Monday, August 11, 2014

Who Needs Rodeo Drive

Rodeo Drive, the renowned shopping mecca in Beverly Hills has nothing on Brooklyn's Pitkin Avenue in the 1950s. Between Rockaway and Saratoga Avenues along Pitkin stood retail shops, restaurants and was the place to shop, eat and be entertained. I remember lots of shoe stores like Thom McCan, Florshiem, and A.S. Beck where my father worked part time. It was always a treat to visit dad at the shoe store. There was a salesgirl named Lilly who always made a big fuss over me. As the rednecks say, "she smelled as purty as the inside of my mamma's purse".

There were many men's clothing shops including Moe Ginsberg and Abe Stark. As a promotion, Abe put up a sign at Ebbets Field, home of the Brooklyn Dodgers. Any batter who hit the sign won a free suit of clothes. Back in the day when baseball players earned less than the Gross National Product of Nicaragua, that was a significant perk. I also recall a men's shop, I think it was called Jack Diamond, next to the Pitkin Theater that was the place to shop for the very latest fashions.

A popular Pitkin Avenue destination was Woolworth's or the "five and ten" as we called it. The store had a unique smell, and sold everything from clothes, housewares, toys, beauty products...they even had a snack counter which, as I consider it, is probably where the unique smell came from.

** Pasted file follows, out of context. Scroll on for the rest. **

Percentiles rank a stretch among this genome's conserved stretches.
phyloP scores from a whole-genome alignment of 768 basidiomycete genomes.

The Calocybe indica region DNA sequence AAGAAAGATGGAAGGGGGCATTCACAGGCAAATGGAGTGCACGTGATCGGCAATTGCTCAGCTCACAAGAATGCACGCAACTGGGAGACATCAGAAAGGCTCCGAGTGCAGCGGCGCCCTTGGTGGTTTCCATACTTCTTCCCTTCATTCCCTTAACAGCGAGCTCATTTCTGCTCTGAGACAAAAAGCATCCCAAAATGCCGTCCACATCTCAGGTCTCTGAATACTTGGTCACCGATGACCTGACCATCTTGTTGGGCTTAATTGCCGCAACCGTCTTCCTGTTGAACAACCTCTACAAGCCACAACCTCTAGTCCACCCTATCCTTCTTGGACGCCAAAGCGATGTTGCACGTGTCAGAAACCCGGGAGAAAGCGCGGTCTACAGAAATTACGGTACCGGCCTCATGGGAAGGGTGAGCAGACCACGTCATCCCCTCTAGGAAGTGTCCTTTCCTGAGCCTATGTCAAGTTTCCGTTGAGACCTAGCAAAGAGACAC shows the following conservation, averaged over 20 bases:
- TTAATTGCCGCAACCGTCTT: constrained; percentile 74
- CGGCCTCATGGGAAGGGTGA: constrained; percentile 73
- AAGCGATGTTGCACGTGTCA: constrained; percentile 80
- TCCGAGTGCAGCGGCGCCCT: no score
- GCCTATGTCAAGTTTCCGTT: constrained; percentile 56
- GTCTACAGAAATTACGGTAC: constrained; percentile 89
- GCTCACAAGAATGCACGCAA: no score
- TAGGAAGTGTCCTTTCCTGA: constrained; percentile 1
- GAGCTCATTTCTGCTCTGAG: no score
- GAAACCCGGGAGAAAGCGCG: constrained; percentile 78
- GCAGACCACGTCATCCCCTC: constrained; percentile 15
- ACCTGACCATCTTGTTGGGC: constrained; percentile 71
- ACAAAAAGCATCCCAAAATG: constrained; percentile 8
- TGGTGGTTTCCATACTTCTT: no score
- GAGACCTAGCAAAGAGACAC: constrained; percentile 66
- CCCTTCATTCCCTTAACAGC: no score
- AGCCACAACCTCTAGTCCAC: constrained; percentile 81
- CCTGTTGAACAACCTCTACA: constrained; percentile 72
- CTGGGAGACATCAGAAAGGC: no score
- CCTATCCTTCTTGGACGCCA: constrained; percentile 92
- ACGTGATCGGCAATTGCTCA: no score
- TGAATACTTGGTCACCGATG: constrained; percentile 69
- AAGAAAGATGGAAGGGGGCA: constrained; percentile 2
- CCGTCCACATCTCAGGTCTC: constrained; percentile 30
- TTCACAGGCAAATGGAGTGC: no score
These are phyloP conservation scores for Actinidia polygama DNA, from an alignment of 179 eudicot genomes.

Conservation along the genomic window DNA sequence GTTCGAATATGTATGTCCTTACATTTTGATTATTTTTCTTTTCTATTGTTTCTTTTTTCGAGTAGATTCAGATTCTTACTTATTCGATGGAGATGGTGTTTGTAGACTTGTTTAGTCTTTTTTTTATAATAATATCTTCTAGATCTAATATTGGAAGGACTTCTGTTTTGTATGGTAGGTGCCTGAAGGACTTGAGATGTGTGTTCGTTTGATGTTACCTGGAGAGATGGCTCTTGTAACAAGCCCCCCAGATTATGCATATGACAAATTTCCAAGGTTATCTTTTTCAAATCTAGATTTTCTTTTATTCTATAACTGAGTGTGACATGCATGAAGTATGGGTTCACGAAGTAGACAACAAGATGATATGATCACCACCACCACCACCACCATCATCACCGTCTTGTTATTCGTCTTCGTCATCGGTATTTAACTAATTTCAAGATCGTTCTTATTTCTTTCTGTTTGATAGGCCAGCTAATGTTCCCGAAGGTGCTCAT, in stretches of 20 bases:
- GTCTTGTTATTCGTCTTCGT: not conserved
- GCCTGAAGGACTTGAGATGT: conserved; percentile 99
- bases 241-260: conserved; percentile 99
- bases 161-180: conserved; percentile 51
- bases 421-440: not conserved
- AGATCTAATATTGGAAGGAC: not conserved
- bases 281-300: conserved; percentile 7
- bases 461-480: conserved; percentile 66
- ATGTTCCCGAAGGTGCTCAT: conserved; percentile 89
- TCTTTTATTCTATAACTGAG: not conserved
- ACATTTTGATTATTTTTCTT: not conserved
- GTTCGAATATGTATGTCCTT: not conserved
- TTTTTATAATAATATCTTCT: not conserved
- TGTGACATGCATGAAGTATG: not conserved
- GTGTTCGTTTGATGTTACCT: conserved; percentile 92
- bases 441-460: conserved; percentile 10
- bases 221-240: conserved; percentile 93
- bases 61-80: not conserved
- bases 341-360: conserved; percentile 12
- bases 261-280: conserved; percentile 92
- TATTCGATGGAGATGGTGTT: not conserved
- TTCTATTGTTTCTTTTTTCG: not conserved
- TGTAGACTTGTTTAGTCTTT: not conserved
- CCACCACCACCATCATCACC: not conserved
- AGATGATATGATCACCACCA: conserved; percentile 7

Then there was the Chinese Restaurant, the Wuhan Tea Garden, at Pitkin and Saratoga Avenues, which is the only restaurant I can ever remember going to as a kid. We would get on the Rockaway Avenue trolley, get off at Pitkin Avenue, and meet my father for "Chow Mein". In retrospect, the place was a dump, but at the time, eating out anywhere was a treat.

For entertainment we had the Loew's Pitkin. This was a typical old movie house, not as opulent as the Paramount or the Fox theaters in downtown Brooklyn, but compared to the featureless, cinder-block multiplexes of today, it looked like the La Scala opera house. Big screen, carpeted staircase, crystal chandeliers, and plush velvet seats.

Pushcart food vendors were common along the avenue selling wonderful treats like candy apples, knishes, shaved ices flavored with sweet syrups and a concoction called a Charlotte Russe, the Brooklyn version of a classic French dessert. It consisted of a round piece of sponge cake topped with gobs of whipped cream and a cherry. It was served in a cardboard container that you ate it out of. To me, it always looked better than it tasted.

Thinking back, these seem like such simple things, but they were the stuff of my childhood. It never ceases to amaze me that the Internet contains so many images and recollections of this time and these places. (You didn't think I actually remembered the name of the Wuhan Tea Garden, did you?)

I'm glad others remembered for me.


LOOKING FOR A WORTHY CHARITY? TRY THESE FOLKS: Children's Craniofacial Association

Originally published 10/20/08


Steve Lackow said...

Wuhan's... My grandpa supplied them with kosher chickens and I grew up on their classic Canton food best was that chicken. fried but also shrinp and lobster C of course. Thx so much Jim for raising voices from tne past.

Jim Pantaleno said...

Thanks Steve, it's always nice to connect with someone who remembers any of this stuff.

Jerry550 said...

i remember chop suey at the Wuhan. There was a panoramic view of all the Pitkin Avenue action from above.